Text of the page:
25th A.G.M.

25th A.G.M. …..19.2.14…..John Slater

The 25th AGM of the trust will be unforgettable in so many ways! To be celebrating a quarter of a century together was remarkable in itself. To help mark the occasion, Dr Patricia Tutt opened the evening with a power point presentation of her remarkable new book, An Introduction to the Architecture of the Isle of Man. Colour photographs of both interiors and exteriors of a whole range of Manx buildings plus impressively researched text is an absolute ‘must have’. It skilfully meets the needs of an academic, the interested enthusiast as well as gracing any coffee table. Available in bookshops now!

Not for the first time, we were treated to a technological battle royal between computer, projector and anxious speaker. Luckily, I had plenty of material for the large audience, particularly an overview of the new programme. We owe a great debt to all our speakers over so many wonderful years. Our grateful thanks to them all!

With the help of Mike O’Neill, the Centenary Centre’s resident genius, the screen was filled with an absorbing procession of fine buildings, gardens and grounds. Many are only glimpsed through trees or seen briefly from the air. If only the public might have the opportunity of enjoying them from time to time. Houses such as Milntown and the Grove are so enjoyed.  Pat’s book helps to show us what we are missing, particularly when you see the quality of some of the interiors.

We began with Balladoole, Arbory. This gorgeous house had been gifted to the family by Lady Derby, along with the Calf of Man. That’s what I call a gift! A granary, dated 1800 had been used as a school at one time. Then on to Scarlett House with an interesting outbuilding dated 1717 graced with built in hens’ nest boxes. We saw a flax  retting pond close to the house. Flax was once an important Manx crop.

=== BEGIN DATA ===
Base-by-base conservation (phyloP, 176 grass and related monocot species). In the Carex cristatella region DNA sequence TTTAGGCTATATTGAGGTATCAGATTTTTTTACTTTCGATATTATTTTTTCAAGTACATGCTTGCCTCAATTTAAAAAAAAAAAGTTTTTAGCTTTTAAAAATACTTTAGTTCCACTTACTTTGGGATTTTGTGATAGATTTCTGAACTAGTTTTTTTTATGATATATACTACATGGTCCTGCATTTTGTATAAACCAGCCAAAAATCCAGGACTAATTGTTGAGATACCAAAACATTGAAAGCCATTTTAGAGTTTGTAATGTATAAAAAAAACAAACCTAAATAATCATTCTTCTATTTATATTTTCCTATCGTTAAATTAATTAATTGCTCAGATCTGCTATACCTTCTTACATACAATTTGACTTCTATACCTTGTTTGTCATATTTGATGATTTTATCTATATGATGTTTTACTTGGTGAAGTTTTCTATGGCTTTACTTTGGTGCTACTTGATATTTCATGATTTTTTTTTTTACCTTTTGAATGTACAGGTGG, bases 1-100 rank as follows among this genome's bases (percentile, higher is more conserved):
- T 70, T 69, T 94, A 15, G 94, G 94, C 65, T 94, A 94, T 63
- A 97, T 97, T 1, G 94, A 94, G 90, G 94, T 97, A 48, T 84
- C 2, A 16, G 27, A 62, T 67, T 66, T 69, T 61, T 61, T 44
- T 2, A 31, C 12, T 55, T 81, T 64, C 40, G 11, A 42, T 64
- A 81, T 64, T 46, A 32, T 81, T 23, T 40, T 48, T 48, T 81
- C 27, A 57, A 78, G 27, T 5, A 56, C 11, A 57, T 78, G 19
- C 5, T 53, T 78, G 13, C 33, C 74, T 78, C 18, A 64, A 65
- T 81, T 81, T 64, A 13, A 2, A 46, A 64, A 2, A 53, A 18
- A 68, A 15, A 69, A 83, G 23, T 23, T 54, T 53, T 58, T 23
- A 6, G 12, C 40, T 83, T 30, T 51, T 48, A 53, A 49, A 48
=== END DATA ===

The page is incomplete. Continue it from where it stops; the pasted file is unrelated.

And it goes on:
Kirby at Braddan showed the marked separation of ‘upstairs, downstairs.’ The servants’ approach lane is sunken between banks so that the family and guests are spared looking at them! 

Next on our tour was Kentraugh, Rushen. We admired the interiors with wonderful plasterwork and a magnificent music room with a vaulted, gothic ceiling. Milntown can easily be visited so do take that opportunity. Next, to Crogga, my own favourite setting. Lovely woodland and bluebells enhanced by not just one but two steam railways, one private, a lake and boating as well. Heaven!

Apparently, Braddan has suffered over time so straight on to Glen Mooar at St Johns c. 1820. The hall and corridor has superb Minton tiles normally protected by a carpet but illustrated in the book.

Government House, Onchan, the Nunnery, 1823 and Lorne House, Castletown were all admired when came the second unforgettable event. A member of the audience rose to their feet, tripped on the stepped aisle, fell, was partially caught and then lay silent on the floor. Two of our medical members tended to them, we dialled 999, a paramedic arrived in moments followed by the ambulance. The speed of response and level of care was fantastic. Luckily, the patient came-to in the theatre, otherwise I had a clergy member on hand should he be needed. To my relief, the patient rang me next morning – a viral attack!

I had to cut Pat short, so please come back another time!

With a bit of quick thinking, we diverted the audience to refreshments and then into the Atholl Room, fortunately empty, to set up for an instant AGM. Well over fifty members took part in a splendid meeting reviewing the highly successful year and setting course for another. 

Future events:  Saturday, 15th March, 2.00 pm at the Manx Museum – a tour of the 1st World War exhibition by Matthew Richardson, himself. This is a privilege not to be missed. Then, the 19th March, 7.30 pm in the Centenary Centre – Andrew Johnson with an illustrated talk, Traditional Buildings of Man. Non – members are always welcome.